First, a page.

Movie Review by Toby White
Starring: Eric Caravaca, Denis Podalydes, Gregori Derangere, Sabine Azema
Director: François Dupeyron
French cinema is a curious entity – certainly an acquired taste – and THE OFFICERS’ WARD (LE CHAMBRE DES OFFICIERS) is no exception. Set during the First World War, Adrien (Eric Caravaca) is a soldier brutally wounded in the face by a shell, on his first reconnaissance mission, who spends the rest of the war convalescing in the officer’s ward of a hospital far behind the front line. During this time, he and his two fellow facially-mashed compatriots undergo progressive yet primitive reconstructive surgery (that makes little improvement), break out to bars and brothels, befriend a similarly scarred nurse and set about coming to terms with their disfigurement.
Significantly, after the blast, we see everything from Adrien’s perspective – never seeing his face but only hearing the irksome gurgling sounds he emits (I mean, come on, its not as if he was wounded to the throat) – and we desperately want to see how he looks. This morbidity is fuelled as more and more people – doctors, surgeons, friends – all react accordingly to his wounds. Sadly, however, once the horror of his injury is revealed the suspense deteriorates. There is very little story from there to the end, save some quirky and poignant moments such as when Adrien and his two friends (not unlike the three stooges) slip out of the ward and into the town, but these are almost formulaic in a drama of this nature and there’s nothing really there to sustain one’s interest. It clings together with a tenuous link about love. Adrien’s conviction to get through his tragedy is driven by his love for Clemence, a girl he pledged himself to on the night he met her, the night he set off to war. Good backstory but the trouble is we don’t totally sympathise when he meets her towards the end because they never forged anything tangible in the first place.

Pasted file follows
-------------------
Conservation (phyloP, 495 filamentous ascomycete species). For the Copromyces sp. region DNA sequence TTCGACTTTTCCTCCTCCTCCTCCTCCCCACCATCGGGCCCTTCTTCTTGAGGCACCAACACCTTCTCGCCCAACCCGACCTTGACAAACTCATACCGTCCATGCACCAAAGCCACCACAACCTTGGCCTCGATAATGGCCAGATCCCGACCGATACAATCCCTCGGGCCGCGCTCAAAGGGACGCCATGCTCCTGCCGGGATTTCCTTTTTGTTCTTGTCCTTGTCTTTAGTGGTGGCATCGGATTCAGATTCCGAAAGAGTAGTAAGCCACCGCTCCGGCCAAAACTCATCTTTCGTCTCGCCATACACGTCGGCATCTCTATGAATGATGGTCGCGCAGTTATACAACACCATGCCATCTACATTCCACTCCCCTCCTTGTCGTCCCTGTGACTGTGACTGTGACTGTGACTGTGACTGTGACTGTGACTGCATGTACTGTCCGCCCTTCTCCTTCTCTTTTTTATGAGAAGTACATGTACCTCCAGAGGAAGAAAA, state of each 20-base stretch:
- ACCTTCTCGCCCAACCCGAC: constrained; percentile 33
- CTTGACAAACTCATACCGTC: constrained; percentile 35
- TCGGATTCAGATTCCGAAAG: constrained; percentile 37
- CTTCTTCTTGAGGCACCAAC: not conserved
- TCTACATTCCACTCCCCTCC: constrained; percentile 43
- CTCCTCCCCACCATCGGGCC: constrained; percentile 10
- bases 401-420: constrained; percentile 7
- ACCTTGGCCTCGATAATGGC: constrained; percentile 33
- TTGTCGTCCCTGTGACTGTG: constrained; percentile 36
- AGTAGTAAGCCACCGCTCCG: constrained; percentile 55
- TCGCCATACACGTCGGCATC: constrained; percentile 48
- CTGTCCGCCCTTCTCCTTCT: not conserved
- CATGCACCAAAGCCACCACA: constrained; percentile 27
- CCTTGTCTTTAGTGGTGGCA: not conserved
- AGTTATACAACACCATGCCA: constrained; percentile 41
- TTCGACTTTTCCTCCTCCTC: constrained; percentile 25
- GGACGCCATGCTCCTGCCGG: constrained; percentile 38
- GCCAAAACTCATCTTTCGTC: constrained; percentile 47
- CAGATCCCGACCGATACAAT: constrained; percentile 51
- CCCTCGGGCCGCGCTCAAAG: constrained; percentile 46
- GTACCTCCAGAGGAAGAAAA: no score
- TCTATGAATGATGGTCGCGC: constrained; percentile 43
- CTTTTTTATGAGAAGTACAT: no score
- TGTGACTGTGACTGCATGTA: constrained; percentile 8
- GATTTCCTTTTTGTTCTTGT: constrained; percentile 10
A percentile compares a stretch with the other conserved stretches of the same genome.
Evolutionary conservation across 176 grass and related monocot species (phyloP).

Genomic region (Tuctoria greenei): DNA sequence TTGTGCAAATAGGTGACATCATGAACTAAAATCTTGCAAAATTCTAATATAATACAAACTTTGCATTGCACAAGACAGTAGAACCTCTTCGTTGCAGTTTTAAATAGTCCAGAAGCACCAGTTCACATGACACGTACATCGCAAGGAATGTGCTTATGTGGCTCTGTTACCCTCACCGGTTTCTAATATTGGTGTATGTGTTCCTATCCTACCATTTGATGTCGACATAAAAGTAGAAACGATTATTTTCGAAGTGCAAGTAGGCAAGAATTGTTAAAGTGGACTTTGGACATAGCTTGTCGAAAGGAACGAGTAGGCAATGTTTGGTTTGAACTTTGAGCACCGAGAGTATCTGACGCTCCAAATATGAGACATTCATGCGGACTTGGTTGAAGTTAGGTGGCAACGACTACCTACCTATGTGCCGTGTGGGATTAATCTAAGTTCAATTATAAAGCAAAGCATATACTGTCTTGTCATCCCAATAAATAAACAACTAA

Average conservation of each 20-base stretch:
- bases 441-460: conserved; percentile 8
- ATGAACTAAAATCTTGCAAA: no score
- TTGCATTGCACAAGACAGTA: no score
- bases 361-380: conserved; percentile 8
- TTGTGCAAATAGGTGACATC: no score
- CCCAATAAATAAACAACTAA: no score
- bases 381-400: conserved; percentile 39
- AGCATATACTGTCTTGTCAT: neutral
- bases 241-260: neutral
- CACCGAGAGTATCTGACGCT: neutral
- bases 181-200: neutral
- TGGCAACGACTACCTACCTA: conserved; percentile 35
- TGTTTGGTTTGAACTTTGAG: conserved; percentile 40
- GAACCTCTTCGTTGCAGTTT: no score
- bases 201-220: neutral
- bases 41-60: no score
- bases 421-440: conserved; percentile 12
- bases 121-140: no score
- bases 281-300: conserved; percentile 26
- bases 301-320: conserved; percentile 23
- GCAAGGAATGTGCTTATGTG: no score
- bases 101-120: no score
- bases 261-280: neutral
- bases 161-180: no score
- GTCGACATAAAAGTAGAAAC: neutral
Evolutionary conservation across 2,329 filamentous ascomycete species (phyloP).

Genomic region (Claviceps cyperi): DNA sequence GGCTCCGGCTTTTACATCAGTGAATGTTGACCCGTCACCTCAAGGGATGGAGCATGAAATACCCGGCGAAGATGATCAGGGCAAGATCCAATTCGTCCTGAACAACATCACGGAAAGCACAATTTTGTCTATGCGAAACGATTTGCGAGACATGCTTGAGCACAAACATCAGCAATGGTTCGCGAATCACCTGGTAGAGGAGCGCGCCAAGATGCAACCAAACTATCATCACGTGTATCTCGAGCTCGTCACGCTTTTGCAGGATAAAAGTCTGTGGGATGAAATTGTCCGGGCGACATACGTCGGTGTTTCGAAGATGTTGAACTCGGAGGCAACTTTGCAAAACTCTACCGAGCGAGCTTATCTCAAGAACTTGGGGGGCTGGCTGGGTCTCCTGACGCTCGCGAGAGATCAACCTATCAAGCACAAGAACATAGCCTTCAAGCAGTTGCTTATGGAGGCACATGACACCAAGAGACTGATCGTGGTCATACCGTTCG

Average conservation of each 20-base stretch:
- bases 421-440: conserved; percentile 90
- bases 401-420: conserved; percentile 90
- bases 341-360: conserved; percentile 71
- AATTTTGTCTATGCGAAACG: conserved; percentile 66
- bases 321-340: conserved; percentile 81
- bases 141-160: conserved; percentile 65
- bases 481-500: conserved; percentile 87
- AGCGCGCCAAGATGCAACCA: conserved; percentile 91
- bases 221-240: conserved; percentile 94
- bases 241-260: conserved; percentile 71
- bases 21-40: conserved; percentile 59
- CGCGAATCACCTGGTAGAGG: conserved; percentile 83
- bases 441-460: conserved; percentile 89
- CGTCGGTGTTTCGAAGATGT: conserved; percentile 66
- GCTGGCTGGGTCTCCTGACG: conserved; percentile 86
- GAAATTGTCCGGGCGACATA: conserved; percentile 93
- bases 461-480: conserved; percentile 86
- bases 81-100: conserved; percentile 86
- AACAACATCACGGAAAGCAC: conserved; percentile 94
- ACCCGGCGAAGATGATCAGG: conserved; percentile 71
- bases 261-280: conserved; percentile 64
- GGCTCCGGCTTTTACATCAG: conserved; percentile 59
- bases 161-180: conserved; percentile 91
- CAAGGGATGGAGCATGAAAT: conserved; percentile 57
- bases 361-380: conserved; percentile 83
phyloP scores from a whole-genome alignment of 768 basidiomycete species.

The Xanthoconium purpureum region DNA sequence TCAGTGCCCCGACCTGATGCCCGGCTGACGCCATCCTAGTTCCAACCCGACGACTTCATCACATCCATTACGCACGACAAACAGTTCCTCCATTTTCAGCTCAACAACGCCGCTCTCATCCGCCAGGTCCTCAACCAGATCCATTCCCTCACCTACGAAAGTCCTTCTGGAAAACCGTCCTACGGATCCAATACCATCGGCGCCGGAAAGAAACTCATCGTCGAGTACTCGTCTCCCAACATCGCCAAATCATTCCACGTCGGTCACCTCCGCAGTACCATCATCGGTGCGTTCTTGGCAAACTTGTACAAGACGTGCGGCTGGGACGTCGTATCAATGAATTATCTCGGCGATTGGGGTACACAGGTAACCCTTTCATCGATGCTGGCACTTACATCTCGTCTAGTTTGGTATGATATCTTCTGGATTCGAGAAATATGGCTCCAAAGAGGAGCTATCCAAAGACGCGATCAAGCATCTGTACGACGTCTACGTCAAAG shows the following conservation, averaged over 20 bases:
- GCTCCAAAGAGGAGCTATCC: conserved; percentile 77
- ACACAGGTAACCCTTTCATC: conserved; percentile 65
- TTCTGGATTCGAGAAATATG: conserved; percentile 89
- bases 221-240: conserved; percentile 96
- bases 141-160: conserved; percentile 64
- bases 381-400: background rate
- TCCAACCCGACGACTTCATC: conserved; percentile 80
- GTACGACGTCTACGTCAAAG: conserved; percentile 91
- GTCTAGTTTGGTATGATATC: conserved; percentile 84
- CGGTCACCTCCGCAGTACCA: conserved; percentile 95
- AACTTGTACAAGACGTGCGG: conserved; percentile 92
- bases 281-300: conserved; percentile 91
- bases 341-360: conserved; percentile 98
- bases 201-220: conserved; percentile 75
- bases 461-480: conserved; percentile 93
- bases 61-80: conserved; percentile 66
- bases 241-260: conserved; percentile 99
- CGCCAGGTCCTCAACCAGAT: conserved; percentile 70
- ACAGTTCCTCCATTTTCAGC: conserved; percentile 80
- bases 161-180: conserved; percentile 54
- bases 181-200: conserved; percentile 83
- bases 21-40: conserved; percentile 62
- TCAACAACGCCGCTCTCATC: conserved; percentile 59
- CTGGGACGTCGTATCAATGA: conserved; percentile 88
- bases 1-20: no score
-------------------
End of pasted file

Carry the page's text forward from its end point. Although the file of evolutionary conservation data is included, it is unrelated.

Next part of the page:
Nominated for 9 Cesars (the French equivalent of the Oscars) this should be some indication of the film’s merit. Perhaps it’s the harrowing nature of the material, or the originality of the cinematography, or the honesty and humanity of the performances. Or perhaps, like their American counterparts, the French academy side with films about the triumph of the human spirit in the face of adversity. If this is the case then, yes, here is a film that should at once be shocking, moving and ultimately touching but watching it it’s as though nothing really happens. Instead we’re fed unrealised potential. A shame really because, in principle, films like this should open us up to experiences we wouldn’t normally be exposed to but THE OFFICERS’ WARD merely tells us something we already knew.